The Taliban freed the last U.S. prisoner being held hostage in Afghanistan on Monday as part of a prisoner swap with the U.S. government.
Mark Frerichs, a U.S. Navy veteran and engineer, was first abducted by the Taliban from Kabul in 2020 while working as a contractor. His freedom came in exchange for the release of Bashir Noorzai, a Taliban member convicted in 2008 of running an expansive heroin smuggling operation.
President Biden commuted Noorzai’s sentence and the exchange took place at the airport in Afghanistan’s capital of Kabul.
“Today, we have secured the release of Mark Frerichs, and he will soon be home. Mark was taken in Afghanistan in January, 2020 and held for 31 months,” Biden said in a statement. “His release is the culmination of years of tireless work by dedicated public servants across our government and other partner governments, and I want to thank them for all that effort.”
My Administration continues to prioritize the safe return of all Americans who are held hostage or wrongfully detained abroad, and we will not stop until they are reunited with their families,” the president added. “We have much more work to do in many other cases, but Mark’s release demonstrates our enduring commitment. Like our work to free Americans held in Burma, Haiti, Russia, Venezuela, and elsewhere, it is our duty to do all we can to bring our people home.”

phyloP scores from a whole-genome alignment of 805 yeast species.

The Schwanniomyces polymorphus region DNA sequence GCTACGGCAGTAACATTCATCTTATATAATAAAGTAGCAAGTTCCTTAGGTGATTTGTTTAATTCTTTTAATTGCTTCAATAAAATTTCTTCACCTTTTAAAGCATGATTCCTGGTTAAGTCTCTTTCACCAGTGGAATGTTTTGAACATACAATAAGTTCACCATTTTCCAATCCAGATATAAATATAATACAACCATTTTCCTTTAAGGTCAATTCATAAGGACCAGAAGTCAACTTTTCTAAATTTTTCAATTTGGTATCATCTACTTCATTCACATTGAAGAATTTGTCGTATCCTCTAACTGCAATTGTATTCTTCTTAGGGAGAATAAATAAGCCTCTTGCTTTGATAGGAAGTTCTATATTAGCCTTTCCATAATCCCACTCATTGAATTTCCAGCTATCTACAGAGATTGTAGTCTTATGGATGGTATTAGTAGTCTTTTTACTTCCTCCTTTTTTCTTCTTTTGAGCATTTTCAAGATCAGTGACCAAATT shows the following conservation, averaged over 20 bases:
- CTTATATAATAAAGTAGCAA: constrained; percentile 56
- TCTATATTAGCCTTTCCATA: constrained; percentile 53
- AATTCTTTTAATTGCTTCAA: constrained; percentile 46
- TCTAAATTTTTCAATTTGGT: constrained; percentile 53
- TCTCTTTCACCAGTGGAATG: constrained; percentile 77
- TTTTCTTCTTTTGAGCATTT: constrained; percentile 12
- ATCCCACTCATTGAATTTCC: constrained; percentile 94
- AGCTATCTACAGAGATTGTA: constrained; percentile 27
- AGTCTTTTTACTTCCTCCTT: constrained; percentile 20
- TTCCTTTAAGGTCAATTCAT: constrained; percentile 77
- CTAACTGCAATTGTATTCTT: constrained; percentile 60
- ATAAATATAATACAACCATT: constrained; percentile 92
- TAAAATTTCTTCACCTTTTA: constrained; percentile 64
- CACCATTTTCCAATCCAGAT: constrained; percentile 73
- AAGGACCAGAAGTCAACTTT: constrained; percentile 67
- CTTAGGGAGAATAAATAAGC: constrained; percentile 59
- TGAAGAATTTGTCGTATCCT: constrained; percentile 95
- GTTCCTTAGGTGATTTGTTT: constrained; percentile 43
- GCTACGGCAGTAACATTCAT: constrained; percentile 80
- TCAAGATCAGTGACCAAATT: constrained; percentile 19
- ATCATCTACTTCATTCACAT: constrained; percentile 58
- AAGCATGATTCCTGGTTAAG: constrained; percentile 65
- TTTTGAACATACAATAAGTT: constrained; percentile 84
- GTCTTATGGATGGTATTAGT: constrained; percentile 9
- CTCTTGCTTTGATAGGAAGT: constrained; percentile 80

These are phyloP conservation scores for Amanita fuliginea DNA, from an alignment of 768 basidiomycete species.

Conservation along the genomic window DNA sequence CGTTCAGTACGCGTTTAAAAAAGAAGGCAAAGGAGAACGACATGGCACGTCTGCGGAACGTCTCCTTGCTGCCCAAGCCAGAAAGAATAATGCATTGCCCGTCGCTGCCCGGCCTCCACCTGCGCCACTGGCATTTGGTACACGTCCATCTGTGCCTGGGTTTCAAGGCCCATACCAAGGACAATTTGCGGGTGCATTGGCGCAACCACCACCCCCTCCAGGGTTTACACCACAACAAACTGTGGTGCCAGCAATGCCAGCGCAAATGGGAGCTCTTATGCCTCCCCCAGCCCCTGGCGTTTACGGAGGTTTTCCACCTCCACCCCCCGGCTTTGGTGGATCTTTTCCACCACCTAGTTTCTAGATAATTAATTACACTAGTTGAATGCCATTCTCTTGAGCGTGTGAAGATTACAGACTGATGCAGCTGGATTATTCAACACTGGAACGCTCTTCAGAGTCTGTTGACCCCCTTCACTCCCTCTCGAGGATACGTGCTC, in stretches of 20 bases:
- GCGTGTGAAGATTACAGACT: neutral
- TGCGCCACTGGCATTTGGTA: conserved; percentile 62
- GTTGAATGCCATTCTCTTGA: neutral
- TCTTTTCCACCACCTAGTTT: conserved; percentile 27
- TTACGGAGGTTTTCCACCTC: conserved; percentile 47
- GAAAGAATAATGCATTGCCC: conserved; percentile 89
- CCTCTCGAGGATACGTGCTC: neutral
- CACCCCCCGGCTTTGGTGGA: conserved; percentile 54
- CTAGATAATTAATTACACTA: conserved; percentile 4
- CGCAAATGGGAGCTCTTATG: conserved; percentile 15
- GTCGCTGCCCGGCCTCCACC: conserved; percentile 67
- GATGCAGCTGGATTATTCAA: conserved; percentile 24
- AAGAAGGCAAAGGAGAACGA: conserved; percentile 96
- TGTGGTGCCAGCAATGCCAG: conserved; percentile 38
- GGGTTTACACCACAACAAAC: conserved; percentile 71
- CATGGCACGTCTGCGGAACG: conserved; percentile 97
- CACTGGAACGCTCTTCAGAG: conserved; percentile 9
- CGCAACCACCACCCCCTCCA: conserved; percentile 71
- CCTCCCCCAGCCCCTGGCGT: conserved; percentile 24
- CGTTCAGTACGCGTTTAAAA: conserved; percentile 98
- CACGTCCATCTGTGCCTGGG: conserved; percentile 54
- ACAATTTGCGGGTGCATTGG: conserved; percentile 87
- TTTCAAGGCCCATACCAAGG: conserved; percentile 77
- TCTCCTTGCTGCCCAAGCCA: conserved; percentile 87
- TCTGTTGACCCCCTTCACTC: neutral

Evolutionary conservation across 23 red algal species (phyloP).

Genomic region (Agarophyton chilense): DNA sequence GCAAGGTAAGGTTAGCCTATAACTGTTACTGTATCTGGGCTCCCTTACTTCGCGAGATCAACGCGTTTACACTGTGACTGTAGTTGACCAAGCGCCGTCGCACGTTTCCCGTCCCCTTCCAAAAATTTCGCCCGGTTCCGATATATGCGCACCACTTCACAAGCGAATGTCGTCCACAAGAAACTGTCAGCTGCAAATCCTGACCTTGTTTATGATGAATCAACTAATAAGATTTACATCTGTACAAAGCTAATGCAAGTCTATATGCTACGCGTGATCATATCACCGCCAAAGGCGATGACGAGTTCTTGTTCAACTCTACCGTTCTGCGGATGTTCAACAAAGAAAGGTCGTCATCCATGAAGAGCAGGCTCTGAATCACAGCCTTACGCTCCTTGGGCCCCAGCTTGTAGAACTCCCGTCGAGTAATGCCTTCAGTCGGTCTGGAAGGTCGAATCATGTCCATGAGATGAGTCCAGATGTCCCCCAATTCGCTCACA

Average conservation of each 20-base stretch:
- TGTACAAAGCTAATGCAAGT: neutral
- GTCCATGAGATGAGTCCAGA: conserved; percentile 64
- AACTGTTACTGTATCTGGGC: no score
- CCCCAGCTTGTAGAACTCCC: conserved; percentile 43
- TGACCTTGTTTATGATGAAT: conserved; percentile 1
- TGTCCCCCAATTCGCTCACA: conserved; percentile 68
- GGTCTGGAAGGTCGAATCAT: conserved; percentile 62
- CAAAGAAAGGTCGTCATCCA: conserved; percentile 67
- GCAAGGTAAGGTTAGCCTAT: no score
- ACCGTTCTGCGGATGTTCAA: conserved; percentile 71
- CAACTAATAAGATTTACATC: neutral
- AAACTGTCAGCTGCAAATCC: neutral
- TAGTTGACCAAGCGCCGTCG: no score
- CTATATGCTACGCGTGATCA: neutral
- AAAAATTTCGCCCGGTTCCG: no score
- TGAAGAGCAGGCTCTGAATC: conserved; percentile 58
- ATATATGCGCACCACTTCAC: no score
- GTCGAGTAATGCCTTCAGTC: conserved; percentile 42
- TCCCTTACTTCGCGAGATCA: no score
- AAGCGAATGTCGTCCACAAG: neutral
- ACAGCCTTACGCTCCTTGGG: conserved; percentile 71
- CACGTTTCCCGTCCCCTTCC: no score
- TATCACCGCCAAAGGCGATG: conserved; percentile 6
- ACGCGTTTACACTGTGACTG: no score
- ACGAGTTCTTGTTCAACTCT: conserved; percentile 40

The exchange comes as the U.S. and the Taliban continue to negotiate the return of billions of dollars worth of frozen assets to the country. The funds had belonged to the now-defunct U.S.-backed government of Afghanistan, which fell to the Taliban last year.
The Biden administration and the United Nations are working to release the funds in an effort to stabilize the Afghan economy, which has all but collapsed under Taliban rule and Western sanctions. Humanitarian organizations have warned that the Afghan people may face hunger in the impending winter.
The U.S. seeks to avoid sending funds directly to the Taliban by setting up a Swiss trust fund that would control the funds and distribute them for humanitarian needs. Nonprofits warned earlier this year that much of U.S. aid to Afghanistan was going directly to the Taliban.